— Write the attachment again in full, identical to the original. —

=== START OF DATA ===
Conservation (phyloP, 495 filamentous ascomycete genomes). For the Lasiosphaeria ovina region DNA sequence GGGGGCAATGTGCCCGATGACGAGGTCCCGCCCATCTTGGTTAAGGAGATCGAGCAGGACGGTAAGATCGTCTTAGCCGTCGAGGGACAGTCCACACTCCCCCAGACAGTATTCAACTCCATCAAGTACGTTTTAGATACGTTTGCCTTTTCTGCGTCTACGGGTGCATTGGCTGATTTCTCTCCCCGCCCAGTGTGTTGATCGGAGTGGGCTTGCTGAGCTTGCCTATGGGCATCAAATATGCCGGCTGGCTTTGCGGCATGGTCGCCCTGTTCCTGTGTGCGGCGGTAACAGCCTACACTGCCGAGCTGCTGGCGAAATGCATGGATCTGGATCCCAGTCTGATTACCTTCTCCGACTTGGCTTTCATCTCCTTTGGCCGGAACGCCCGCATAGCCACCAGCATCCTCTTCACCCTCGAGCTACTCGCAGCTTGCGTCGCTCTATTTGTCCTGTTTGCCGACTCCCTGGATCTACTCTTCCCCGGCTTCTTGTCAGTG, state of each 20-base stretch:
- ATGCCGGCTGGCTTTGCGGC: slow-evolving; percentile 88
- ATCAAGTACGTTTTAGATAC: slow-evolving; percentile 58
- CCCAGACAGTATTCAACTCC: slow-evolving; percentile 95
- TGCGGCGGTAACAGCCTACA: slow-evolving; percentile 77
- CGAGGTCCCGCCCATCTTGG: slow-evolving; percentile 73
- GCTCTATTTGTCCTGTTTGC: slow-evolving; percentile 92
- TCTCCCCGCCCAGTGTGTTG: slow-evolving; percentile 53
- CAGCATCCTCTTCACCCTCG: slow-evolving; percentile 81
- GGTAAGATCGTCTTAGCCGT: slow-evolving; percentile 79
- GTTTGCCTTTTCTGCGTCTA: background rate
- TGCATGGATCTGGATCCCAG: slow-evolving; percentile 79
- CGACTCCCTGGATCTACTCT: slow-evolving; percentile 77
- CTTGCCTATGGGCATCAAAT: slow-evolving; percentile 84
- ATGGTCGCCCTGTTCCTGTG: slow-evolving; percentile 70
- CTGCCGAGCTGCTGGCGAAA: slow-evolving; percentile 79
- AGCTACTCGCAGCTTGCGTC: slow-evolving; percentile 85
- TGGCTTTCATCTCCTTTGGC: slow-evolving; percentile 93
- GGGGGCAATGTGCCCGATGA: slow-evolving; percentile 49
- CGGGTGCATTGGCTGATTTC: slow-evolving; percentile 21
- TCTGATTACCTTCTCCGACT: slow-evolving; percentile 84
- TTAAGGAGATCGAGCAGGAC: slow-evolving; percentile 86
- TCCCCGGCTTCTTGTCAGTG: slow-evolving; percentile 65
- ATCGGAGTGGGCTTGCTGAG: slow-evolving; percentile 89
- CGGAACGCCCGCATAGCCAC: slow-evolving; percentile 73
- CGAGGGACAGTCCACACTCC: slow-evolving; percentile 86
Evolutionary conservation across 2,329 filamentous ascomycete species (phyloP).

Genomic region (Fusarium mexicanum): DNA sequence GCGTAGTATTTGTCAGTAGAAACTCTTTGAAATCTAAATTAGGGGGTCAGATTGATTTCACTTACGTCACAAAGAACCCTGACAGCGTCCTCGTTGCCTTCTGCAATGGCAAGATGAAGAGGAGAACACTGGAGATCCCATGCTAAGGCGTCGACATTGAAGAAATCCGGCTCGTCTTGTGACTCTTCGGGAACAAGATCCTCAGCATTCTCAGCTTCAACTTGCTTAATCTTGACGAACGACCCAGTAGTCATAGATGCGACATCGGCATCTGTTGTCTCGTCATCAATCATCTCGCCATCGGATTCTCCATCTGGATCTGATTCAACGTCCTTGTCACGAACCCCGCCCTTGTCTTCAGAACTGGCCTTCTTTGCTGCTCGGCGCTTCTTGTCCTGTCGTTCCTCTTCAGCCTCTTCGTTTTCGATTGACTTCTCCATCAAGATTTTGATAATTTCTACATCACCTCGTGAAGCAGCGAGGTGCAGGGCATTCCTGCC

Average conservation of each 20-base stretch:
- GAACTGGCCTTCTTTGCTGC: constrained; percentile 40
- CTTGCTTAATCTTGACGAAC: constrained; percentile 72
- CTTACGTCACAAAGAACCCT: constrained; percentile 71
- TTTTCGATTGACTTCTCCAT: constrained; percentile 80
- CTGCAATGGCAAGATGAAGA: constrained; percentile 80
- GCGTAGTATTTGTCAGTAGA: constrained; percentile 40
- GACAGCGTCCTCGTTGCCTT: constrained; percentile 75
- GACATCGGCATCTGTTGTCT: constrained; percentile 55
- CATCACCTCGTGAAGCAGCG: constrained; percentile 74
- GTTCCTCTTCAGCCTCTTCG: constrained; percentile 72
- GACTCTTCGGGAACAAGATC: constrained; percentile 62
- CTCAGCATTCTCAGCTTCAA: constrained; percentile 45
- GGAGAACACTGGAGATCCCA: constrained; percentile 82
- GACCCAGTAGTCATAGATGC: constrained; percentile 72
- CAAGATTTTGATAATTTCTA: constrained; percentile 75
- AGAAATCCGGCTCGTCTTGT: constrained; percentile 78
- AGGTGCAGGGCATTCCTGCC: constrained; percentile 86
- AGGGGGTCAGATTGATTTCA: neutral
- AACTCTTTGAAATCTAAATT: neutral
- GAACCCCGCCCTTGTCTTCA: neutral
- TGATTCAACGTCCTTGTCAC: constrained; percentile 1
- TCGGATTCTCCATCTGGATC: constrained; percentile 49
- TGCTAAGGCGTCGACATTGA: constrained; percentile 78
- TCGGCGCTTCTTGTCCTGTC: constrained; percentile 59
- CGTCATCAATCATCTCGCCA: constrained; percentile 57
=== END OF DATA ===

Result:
Conservation (phyloP, 495 filamentous ascomycete genomes). For the Lasiosphaeria ovina region DNA sequence GGGGGCAATGTGCCCGATGACGAGGTCCCGCCCATCTTGGTTAAGGAGATCGAGCAGGACGGTAAGATCGTCTTAGCCGTCGAGGGACAGTCCACACTCCCCCAGACAGTATTCAACTCCATCAAGTACGTTTTAGATACGTTTGCCTTTTCTGCGTCTACGGGTGCATTGGCTGATTTCTCTCCCCGCCCAGTGTGTTGATCGGAGTGGGCTTGCTGAGCTTGCCTATGGGCATCAAATATGCCGGCTGGCTTTGCGGCATGGTCGCCCTGTTCCTGTGTGCGGCGGTAACAGCCTACACTGCCGAGCTGCTGGCGAAATGCATGGATCTGGATCCCAGTCTGATTACCTTCTCCGACTTGGCTTTCATCTCCTTTGGCCGGAACGCCCGCATAGCCACCAGCATCCTCTTCACCCTCGAGCTACTCGCAGCTTGCGTCGCTCTATTTGTCCTGTTTGCCGACTCCCTGGATCTACTCTTCCCCGGCTTCTTGTCAGTG, state of each 20-base stretch:
- ATGCCGGCTGGCTTTGCGGC: slow-evolving; percentile 88
- ATCAAGTACGTTTTAGATAC: slow-evolving; percentile 58
- CCCAGACAGTATTCAACTCC: slow-evolving; percentile 95
- TGCGGCGGTAACAGCCTACA: slow-evolving; percentile 77
- CGAGGTCCCGCCCATCTTGG: slow-evolving; percentile 73
- GCTCTATTTGTCCTGTTTGC: slow-evolving; percentile 92
- TCTCCCCGCCCAGTGTGTTG: slow-evolving; percentile 53
- CAGCATCCTCTTCACCCTCG: slow-evolving; percentile 81
- GGTAAGATCGTCTTAGCCGT: slow-evolving; percentile 79
- GTTTGCCTTTTCTGCGTCTA: background rate
- TGCATGGATCTGGATCCCAG: slow-evolving; percentile 79
- CGACTCCCTGGATCTACTCT: slow-evolving; percentile 77
- CTTGCCTATGGGCATCAAAT: slow-evolving; percentile 84
- ATGGTCGCCCTGTTCCTGTG: slow-evolving; percentile 70
- CTGCCGAGCTGCTGGCGAAA: slow-evolving; percentile 79
- AGCTACTCGCAGCTTGCGTC: slow-evolving; percentile 85
- TGGCTTTCATCTCCTTTGGC: slow-evolving; percentile 93
- GGGGGCAATGTGCCCGATGA: slow-evolving; percentile 49
- CGGGTGCATTGGCTGATTTC: slow-evolving; percentile 21
- TCTGATTACCTTCTCCGACT: slow-evolving; percentile 84
- TTAAGGAGATCGAGCAGGAC: slow-evolving; percentile 86
- TCCCCGGCTTCTTGTCAGTG: slow-evolving; percentile 65
- ATCGGAGTGGGCTTGCTGAG: slow-evolving; percentile 89
- CGGAACGCCCGCATAGCCAC: slow-evolving; percentile 73
- CGAGGGACAGTCCACACTCC: slow-evolving; percentile 86
Evolutionary conservation across 2,329 filamentous ascomycete species (phyloP).

Genomic region (Fusarium mexicanum): DNA sequence GCGTAGTATTTGTCAGTAGAAACTCTTTGAAATCTAAATTAGGGGGTCAGATTGATTTCACTTACGTCACAAAGAACCCTGACAGCGTCCTCGTTGCCTTCTGCAATGGCAAGATGAAGAGGAGAACACTGGAGATCCCATGCTAAGGCGTCGACATTGAAGAAATCCGGCTCGTCTTGTGACTCTTCGGGAACAAGATCCTCAGCATTCTCAGCTTCAACTTGCTTAATCTTGACGAACGACCCAGTAGTCATAGATGCGACATCGGCATCTGTTGTCTCGTCATCAATCATCTCGCCATCGGATTCTCCATCTGGATCTGATTCAACGTCCTTGTCACGAACCCCGCCCTTGTCTTCAGAACTGGCCTTCTTTGCTGCTCGGCGCTTCTTGTCCTGTCGTTCCTCTTCAGCCTCTTCGTTTTCGATTGACTTCTCCATCAAGATTTTGATAATTTCTACATCACCTCGTGAAGCAGCGAGGTGCAGGGCATTCCTGCC

Average conservation of each 20-base stretch:
- GAACTGGCCTTCTTTGCTGC: constrained; percentile 40
- CTTGCTTAATCTTGACGAAC: constrained; percentile 72
- CTTACGTCACAAAGAACCCT: constrained; percentile 71
- TTTTCGATTGACTTCTCCAT: constrained; percentile 80
- CTGCAATGGCAAGATGAAGA: constrained; percentile 80
- GCGTAGTATTTGTCAGTAGA: constrained; percentile 40
- GACAGCGTCCTCGTTGCCTT: constrained; percentile 75
- GACATCGGCATCTGTTGTCT: constrained; percentile 55
- CATCACCTCGTGAAGCAGCG: constrained; percentile 74
- GTTCCTCTTCAGCCTCTTCG: constrained; percentile 72
- GACTCTTCGGGAACAAGATC: constrained; percentile 62
- CTCAGCATTCTCAGCTTCAA: constrained; percentile 45
- GGAGAACACTGGAGATCCCA: constrained; percentile 82
- GACCCAGTAGTCATAGATGC: constrained; percentile 72
- CAAGATTTTGATAATTTCTA: constrained; percentile 75
- AGAAATCCGGCTCGTCTTGT: constrained; percentile 78
- AGGTGCAGGGCATTCCTGCC: constrained; percentile 86
- AGGGGGTCAGATTGATTTCA: neutral
- AACTCTTTGAAATCTAAATT: neutral
- GAACCCCGCCCTTGTCTTCA: neutral
- TGATTCAACGTCCTTGTCAC: constrained; percentile 1
- TCGGATTCTCCATCTGGATC: constrained; percentile 49
- TGCTAAGGCGTCGACATTGA: constrained; percentile 78
- TCGGCGCTTCTTGTCCTGTC: constrained; percentile 59
- CGTCATCAATCATCTCGCCA: constrained; percentile 57